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Why Japanese Firms Are Finding Breaking Up Hard to Do

These islands in the East China Sea, called Senkaku in Japanese and Diaoyu in Chinese,  are claimed by both countries and a source of a simmering tensions.
AP
These islands in the East China Sea, called Senkaku in Japanese and Diaoyu in Chinese, are claimed by both countries and a source of a simmering tensions.

Since the start of the Diaoyu Islands dispute between China and Japan in September, Japanese firms operating in China are facing increasing negative sentiment, an economic slowdown, rising labor costs and frequent strikes. A number of Japanese firms have started to think about a withdrawing from the country.

"Japanese companies should learn how to leave China as soon as they enter the country," said Akihiro Maekawa, managing director of CAST Consulting, a Japanese firm that mainly provides services to Japanese companies in China. "They should now review corporate charters just in case."

(Read More: China and Japan Seek to Dial Down Tensions)

CAST has helped more than a hundred Japanese firms enter China over the past decade. However, in the past two years it has also helped a dozen leave.

Maekawa gave a CAST lecture at the end of January in Beijing entitled: "The export strategy and retreat practices of expatriates." In the talk, Maekawa said that since China became the world's second largest economy, it had been phasing out preferential taxes it used to offer to foreign businesses, and foreign enterprises have had to engage in fierce competition to survive.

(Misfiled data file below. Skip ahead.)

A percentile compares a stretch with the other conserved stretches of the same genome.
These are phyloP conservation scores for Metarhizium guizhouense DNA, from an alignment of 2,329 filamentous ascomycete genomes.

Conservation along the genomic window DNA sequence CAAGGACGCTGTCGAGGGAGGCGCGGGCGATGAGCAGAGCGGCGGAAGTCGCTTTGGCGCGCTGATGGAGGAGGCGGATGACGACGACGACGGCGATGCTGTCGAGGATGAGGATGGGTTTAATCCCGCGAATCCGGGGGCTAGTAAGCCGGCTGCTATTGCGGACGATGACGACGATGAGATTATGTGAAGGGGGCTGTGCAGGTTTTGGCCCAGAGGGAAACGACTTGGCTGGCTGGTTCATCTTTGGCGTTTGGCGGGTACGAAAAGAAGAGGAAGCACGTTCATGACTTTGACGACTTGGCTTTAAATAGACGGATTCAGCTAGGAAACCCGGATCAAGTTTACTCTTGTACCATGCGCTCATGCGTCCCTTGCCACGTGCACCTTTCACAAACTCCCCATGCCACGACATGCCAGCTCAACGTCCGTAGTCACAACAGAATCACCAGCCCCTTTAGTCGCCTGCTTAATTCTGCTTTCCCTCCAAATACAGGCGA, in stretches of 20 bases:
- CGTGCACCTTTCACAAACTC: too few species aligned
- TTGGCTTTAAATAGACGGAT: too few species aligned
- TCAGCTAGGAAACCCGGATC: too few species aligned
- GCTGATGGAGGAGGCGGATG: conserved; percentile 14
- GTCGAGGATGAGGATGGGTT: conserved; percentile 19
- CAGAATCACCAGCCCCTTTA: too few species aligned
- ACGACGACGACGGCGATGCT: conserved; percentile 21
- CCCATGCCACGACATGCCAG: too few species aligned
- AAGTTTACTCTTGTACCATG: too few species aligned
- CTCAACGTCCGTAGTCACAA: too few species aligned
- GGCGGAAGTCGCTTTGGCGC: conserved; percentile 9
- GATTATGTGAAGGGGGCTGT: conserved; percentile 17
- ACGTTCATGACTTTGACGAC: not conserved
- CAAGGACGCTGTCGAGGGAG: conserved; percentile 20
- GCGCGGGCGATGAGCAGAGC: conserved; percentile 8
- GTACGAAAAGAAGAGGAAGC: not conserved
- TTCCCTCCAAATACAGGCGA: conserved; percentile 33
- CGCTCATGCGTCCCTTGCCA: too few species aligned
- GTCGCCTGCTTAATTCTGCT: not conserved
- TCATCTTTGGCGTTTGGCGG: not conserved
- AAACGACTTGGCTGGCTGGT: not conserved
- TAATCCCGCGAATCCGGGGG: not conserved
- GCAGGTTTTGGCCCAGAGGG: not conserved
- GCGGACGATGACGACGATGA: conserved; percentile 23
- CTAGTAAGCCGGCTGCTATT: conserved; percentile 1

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But Japanese firms are finding leaving harder than entering was. They have to deal with a lot of issues, especially regarding labor, Maekawa said. Once a Japanese firm has submitted its plan for layoffs to the local labor department, the information quickly spreads to workers, which could lead to chaos, he said.

Dealing with the local government was also a major issue, Maekawa said. This was because closing a company required the approval of local authorities, who were worried about reductions in tax revenue and unemployment. They tend to be uncooperative and made formalities very difficult. The process could drag on, becoming very costly for the exiting company, Maekawa said.

"The Chinese government is used to attracting foreign investment, but lacks experience in divestment," he said.

(Read More: Japan's Autos Are Finally Shrugging Off China Blues)

As for companies that are part of joint ventures with Chinese firms, dissolving the partnership can be very difficult.

Maekawa said most Japanese companies never imagined they would want to retreat from China, so their corporate charters were not very clear on this point. When a Chinese partner does not accept a proposal to close a joint venture, pulling out becomes time-consuming.